Tag Archives: British Buckeyes

Book Review: British Buckeyes

British Buckeyes: The English, Scots, & Welsh in Ohio, 1700-1900.By Warren E Van Vugt. (Kent, Ohio: Kent State University Press, 2006. xiii, 295 pp. Cloth, $55.00, ISBN 0-87338-843-7.)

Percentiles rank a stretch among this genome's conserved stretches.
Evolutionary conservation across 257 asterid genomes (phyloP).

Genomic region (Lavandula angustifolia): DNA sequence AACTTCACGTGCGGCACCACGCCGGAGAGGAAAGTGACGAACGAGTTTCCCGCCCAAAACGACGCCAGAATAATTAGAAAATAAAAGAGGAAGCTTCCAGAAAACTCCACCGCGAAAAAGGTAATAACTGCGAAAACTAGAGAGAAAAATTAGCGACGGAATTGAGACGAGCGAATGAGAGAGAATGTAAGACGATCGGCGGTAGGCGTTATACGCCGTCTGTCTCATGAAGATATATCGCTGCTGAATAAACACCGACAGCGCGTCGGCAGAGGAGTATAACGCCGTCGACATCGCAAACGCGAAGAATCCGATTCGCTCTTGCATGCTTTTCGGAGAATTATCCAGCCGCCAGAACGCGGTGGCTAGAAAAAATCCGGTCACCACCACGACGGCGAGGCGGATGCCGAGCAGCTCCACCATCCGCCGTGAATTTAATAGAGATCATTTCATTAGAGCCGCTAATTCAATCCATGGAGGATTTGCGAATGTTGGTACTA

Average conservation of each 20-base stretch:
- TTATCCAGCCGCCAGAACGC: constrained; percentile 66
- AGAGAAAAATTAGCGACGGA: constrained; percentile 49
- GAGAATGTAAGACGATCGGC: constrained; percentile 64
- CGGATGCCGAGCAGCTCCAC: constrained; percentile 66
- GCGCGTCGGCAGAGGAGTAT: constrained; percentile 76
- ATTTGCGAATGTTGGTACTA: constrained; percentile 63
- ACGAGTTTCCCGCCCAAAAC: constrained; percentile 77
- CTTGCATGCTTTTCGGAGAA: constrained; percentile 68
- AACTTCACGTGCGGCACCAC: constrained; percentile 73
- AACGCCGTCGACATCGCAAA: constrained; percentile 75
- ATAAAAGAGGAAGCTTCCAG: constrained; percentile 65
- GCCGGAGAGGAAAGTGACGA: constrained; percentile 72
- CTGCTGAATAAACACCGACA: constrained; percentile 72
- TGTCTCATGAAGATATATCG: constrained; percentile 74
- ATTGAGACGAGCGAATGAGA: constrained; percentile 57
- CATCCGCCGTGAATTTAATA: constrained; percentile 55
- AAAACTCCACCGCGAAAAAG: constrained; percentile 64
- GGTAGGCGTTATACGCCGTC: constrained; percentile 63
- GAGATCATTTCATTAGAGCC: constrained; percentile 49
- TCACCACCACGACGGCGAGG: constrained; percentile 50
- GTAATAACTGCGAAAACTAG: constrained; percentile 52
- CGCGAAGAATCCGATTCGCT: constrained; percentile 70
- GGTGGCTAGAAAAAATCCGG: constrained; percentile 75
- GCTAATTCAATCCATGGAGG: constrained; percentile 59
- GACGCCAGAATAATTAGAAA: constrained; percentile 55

British Buckeyes. The English, Scots, & Welsh in Ohio, 1700-1900 by Warren E. Van Vugt of Calvin College is a survey of the influence British immigrants had on the development of Ohio over the course of two centuries. The arrival, settlement, and impact of British immigrants in the United States after 1775 is virtually ignored in academic literature, so this examination of them in one state is to be welcomed. The first premise of the work is that the history of Ohio cannot be told or understood without the British immigrants. The second premise, asserted in an often repeated phrase, is that British immigrants had a significant impact because of their cultural affinity with the Americans as well as a common language and religion. This fact is perhaps why British immigrants are so often overlooked: before 1775 they helped create American culture, but afterwards they simply blended in, not having as many obstacles to overcome or barriers to break through as other immigrant groups. Van Vugt, following heavily on the heels of Albion’s Seed by David Hackett Fischer, believes that British immigrants coming to Ohio were simply reinforcing the folkways of earlier arrivals from Scotland, England, and Wales. Provocatively, in his conclusion he wonders when Ohio stopped being British and started being American. Although he admits many changes occurred between “early” and “late” British migrants, he does not seem to regard the differences as significant. Continue reading